The Bank of England yesterday bowed to the inevitable and warned us that we will become worse off this year. Many people already feel worse off, after the huge increases in food and energy costs that we have experienced in recent months. There was no apology for leaving credit too loose a couple of years ago, and no public recognition that the Bank had kept conditions too tight last summer and autumn as the bakdrop to the Northern Rock crisis. There was no revision to the absurd line just before the Northern Rock crisis struck that banks had been foolish in their lending and there would be no bail outs!
The Bank is right that they are boxed in – boxed in by government spending that is too high, by a public sector whose productivity is too low, by past credit excess and rising prices, and by the more recent Credit crunch which is having a big impact on property. The Bank is partly boxed in by governemnt mistakes – the government should have reined back more on wasteful spending earlier, and cut public borrowing – and partly by its own erratic performance on money growth.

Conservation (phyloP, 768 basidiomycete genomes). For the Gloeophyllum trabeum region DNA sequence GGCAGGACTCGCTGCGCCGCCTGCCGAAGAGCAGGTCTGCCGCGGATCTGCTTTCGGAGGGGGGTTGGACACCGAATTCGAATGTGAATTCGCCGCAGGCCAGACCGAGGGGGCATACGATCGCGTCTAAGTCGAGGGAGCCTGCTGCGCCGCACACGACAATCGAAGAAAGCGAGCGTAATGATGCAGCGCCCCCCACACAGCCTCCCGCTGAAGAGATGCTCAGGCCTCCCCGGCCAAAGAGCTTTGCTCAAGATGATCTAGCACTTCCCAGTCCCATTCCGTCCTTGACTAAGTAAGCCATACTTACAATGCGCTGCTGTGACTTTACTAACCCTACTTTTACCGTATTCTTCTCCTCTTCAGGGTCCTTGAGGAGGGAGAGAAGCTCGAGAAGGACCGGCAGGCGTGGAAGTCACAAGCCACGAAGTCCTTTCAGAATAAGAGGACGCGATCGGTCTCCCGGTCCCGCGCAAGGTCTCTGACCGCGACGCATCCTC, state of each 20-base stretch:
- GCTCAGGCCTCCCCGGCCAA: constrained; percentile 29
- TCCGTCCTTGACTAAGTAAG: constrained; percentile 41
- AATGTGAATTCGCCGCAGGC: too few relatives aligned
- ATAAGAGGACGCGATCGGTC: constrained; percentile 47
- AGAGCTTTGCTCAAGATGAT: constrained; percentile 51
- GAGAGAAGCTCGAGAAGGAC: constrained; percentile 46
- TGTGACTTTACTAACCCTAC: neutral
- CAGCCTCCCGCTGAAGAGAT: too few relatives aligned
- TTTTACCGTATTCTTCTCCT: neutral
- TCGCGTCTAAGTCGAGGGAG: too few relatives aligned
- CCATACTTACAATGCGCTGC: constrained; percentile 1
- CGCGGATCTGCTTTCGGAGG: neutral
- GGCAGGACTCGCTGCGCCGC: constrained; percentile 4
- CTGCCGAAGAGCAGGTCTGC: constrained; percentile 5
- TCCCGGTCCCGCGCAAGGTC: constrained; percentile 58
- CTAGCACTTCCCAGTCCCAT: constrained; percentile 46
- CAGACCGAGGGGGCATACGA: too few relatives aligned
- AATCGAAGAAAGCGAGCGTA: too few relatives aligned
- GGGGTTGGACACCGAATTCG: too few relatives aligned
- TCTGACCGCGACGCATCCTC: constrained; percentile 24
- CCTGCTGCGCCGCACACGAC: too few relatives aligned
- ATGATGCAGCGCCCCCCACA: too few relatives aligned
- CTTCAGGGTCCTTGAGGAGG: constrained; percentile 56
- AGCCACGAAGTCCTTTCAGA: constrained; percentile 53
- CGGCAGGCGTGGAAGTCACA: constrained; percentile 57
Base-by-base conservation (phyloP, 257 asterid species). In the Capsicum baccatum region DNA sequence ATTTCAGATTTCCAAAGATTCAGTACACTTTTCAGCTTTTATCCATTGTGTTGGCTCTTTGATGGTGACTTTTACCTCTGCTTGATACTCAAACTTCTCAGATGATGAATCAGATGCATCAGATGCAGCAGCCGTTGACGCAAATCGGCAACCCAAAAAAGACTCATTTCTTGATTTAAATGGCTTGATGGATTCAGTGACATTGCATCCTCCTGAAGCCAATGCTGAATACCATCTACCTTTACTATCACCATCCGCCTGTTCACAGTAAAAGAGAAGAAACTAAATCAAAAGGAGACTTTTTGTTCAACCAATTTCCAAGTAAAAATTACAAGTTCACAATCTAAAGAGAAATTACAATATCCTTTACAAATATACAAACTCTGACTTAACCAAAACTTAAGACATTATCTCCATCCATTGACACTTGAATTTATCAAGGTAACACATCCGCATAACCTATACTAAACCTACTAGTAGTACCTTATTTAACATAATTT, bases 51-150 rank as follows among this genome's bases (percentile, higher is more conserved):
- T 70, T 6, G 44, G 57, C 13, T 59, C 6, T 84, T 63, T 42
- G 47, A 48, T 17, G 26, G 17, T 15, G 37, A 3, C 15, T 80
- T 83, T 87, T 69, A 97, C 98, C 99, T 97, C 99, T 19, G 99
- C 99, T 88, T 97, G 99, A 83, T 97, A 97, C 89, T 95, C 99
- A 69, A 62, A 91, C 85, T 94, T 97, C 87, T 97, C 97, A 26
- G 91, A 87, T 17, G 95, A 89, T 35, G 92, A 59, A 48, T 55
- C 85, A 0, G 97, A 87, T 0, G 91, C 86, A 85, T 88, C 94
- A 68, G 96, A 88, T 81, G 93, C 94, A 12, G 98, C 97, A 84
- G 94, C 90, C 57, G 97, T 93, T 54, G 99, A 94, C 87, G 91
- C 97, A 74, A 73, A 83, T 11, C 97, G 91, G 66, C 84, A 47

We now have a boom and bust approach to credit creation – boom in 2003-6, bust in 2007. We have had boom and boom in public spending. Now we see the government fighting to get to grips with the problem of over spending.
I am glad the Conservative leadership has responded to those of us who have asked that we should not match all of Labour’s spending plans in the future. We should keep all the teachers, nurses, doctors, police and armed services personnel, for they only cost under one quarter of publilc spending. We should not keep all the quangos, regional governments, ID cards, computerisation schemes, advertising budgets and management consultancy contracts. They do not represent value for money and they are squeezing the public needlessly.